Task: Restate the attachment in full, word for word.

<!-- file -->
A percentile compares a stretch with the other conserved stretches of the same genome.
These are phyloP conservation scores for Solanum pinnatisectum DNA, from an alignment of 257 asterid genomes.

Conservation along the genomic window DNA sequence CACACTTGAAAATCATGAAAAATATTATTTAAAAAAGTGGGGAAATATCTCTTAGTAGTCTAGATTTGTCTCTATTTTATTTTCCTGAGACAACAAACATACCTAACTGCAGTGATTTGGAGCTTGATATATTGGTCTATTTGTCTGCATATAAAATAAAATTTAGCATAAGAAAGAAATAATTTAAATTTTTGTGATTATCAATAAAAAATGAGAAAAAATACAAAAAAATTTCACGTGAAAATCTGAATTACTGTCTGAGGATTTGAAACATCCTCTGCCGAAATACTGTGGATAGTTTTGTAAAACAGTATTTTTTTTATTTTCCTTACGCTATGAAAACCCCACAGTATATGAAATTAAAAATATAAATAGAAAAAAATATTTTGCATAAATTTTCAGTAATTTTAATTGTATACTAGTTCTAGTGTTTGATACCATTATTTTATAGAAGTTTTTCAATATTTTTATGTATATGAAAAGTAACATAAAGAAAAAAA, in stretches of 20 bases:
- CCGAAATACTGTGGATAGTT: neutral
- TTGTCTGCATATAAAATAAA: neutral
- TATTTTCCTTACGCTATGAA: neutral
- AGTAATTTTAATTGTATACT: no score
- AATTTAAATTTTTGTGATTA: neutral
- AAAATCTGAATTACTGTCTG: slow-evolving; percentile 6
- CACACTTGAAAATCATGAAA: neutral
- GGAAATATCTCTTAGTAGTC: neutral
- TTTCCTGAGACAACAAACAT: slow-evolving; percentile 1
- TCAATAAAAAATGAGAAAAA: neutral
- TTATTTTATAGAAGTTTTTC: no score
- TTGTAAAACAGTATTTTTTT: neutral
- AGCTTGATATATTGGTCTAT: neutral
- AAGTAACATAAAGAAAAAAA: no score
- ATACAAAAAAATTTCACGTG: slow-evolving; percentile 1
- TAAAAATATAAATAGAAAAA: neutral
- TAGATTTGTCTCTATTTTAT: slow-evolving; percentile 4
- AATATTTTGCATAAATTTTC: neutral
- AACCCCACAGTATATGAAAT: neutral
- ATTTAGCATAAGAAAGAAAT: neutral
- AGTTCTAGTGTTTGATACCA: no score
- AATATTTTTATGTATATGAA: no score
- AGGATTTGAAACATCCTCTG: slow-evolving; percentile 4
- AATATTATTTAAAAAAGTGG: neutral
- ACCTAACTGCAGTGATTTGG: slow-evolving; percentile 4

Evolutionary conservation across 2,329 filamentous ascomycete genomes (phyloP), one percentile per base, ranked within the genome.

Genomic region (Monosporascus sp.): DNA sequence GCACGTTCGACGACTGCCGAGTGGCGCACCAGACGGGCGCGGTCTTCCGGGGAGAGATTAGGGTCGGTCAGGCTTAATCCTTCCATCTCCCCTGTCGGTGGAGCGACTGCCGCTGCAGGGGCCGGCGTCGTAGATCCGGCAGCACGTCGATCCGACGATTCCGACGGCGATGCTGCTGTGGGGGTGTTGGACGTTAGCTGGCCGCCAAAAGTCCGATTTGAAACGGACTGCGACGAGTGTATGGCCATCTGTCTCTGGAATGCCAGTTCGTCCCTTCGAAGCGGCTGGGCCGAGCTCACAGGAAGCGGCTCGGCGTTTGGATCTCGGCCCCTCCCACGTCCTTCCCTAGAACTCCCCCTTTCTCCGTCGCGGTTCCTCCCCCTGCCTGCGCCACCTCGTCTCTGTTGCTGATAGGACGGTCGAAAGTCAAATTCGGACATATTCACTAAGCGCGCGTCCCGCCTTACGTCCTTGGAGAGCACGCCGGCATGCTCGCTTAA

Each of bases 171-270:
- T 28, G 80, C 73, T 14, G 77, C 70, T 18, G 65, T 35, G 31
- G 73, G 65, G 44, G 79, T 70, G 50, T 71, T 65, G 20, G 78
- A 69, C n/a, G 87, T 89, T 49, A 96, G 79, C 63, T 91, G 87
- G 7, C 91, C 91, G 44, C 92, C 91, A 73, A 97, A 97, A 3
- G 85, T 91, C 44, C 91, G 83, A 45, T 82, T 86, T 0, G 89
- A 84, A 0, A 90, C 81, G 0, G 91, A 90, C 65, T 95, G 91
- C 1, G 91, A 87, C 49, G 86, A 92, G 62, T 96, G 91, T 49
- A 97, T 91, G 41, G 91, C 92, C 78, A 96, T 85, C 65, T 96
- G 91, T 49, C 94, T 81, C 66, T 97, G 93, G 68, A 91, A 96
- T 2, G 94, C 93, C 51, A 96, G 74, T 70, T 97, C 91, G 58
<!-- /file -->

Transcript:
A percentile compares a stretch with the other conserved stretches of the same genome.
These are phyloP conservation scores for Solanum pinnatisectum DNA, from an alignment of 257 asterid genomes.

Conservation along the genomic window DNA sequence CACACTTGAAAATCATGAAAAATATTATTTAAAAAAGTGGGGAAATATCTCTTAGTAGTCTAGATTTGTCTCTATTTTATTTTCCTGAGACAACAAACATACCTAACTGCAGTGATTTGGAGCTTGATATATTGGTCTATTTGTCTGCATATAAAATAAAATTTAGCATAAGAAAGAAATAATTTAAATTTTTGTGATTATCAATAAAAAATGAGAAAAAATACAAAAAAATTTCACGTGAAAATCTGAATTACTGTCTGAGGATTTGAAACATCCTCTGCCGAAATACTGTGGATAGTTTTGTAAAACAGTATTTTTTTTATTTTCCTTACGCTATGAAAACCCCACAGTATATGAAATTAAAAATATAAATAGAAAAAAATATTTTGCATAAATTTTCAGTAATTTTAATTGTATACTAGTTCTAGTGTTTGATACCATTATTTTATAGAAGTTTTTCAATATTTTTATGTATATGAAAAGTAACATAAAGAAAAAAA, in stretches of 20 bases:
- CCGAAATACTGTGGATAGTT: neutral
- TTGTCTGCATATAAAATAAA: neutral
- TATTTTCCTTACGCTATGAA: neutral
- AGTAATTTTAATTGTATACT: no score
- AATTTAAATTTTTGTGATTA: neutral
- AAAATCTGAATTACTGTCTG: slow-evolving; percentile 6
- CACACTTGAAAATCATGAAA: neutral
- GGAAATATCTCTTAGTAGTC: neutral
- TTTCCTGAGACAACAAACAT: slow-evolving; percentile 1
- TCAATAAAAAATGAGAAAAA: neutral
- TTATTTTATAGAAGTTTTTC: no score
- TTGTAAAACAGTATTTTTTT: neutral
- AGCTTGATATATTGGTCTAT: neutral
- AAGTAACATAAAGAAAAAAA: no score
- ATACAAAAAAATTTCACGTG: slow-evolving; percentile 1
- TAAAAATATAAATAGAAAAA: neutral
- TAGATTTGTCTCTATTTTAT: slow-evolving; percentile 4
- AATATTTTGCATAAATTTTC: neutral
- AACCCCACAGTATATGAAAT: neutral
- ATTTAGCATAAGAAAGAAAT: neutral
- AGTTCTAGTGTTTGATACCA: no score
- AATATTTTTATGTATATGAA: no score
- AGGATTTGAAACATCCTCTG: slow-evolving; percentile 4
- AATATTATTTAAAAAAGTGG: neutral
- ACCTAACTGCAGTGATTTGG: slow-evolving; percentile 4

Evolutionary conservation across 2,329 filamentous ascomycete genomes (phyloP), one percentile per base, ranked within the genome.

Genomic region (Monosporascus sp.): DNA sequence GCACGTTCGACGACTGCCGAGTGGCGCACCAGACGGGCGCGGTCTTCCGGGGAGAGATTAGGGTCGGTCAGGCTTAATCCTTCCATCTCCCCTGTCGGTGGAGCGACTGCCGCTGCAGGGGCCGGCGTCGTAGATCCGGCAGCACGTCGATCCGACGATTCCGACGGCGATGCTGCTGTGGGGGTGTTGGACGTTAGCTGGCCGCCAAAAGTCCGATTTGAAACGGACTGCGACGAGTGTATGGCCATCTGTCTCTGGAATGCCAGTTCGTCCCTTCGAAGCGGCTGGGCCGAGCTCACAGGAAGCGGCTCGGCGTTTGGATCTCGGCCCCTCCCACGTCCTTCCCTAGAACTCCCCCTTTCTCCGTCGCGGTTCCTCCCCCTGCCTGCGCCACCTCGTCTCTGTTGCTGATAGGACGGTCGAAAGTCAAATTCGGACATATTCACTAAGCGCGCGTCCCGCCTTACGTCCTTGGAGAGCACGCCGGCATGCTCGCTTAA

Each of bases 171-270:
- T 28, G 80, C 73, T 14, G 77, C 70, T 18, G 65, T 35, G 31
- G 73, G 65, G 44, G 79, T 70, G 50, T 71, T 65, G 20, G 78
- A 69, C n/a, G 87, T 89, T 49, A 96, G 79, C 63, T 91, G 87
- G 7, C 91, C 91, G 44, C 92, C 91, A 73, A 97, A 97, A 3
- G 85, T 91, C 44, C 91, G 83, A 45, T 82, T 86, T 0, G 89
- A 84, A 0, A 90, C 81, G 0, G 91, A 90, C 65, T 95, G 91
- C 1, G 91, A 87, C 49, G 86, A 92, G 62, T 96, G 91, T 49
- A 97, T 91, G 41, G 91, C 92, C 78, A 96, T 85, C 65, T 96
- G 91, T 49, C 94, T 81, C 66, T 97, G 93, G 68, A 91, A 96
- T 2, G 94, C 93, C 51, A 96, G 74, T 70, T 97, C 91, G 58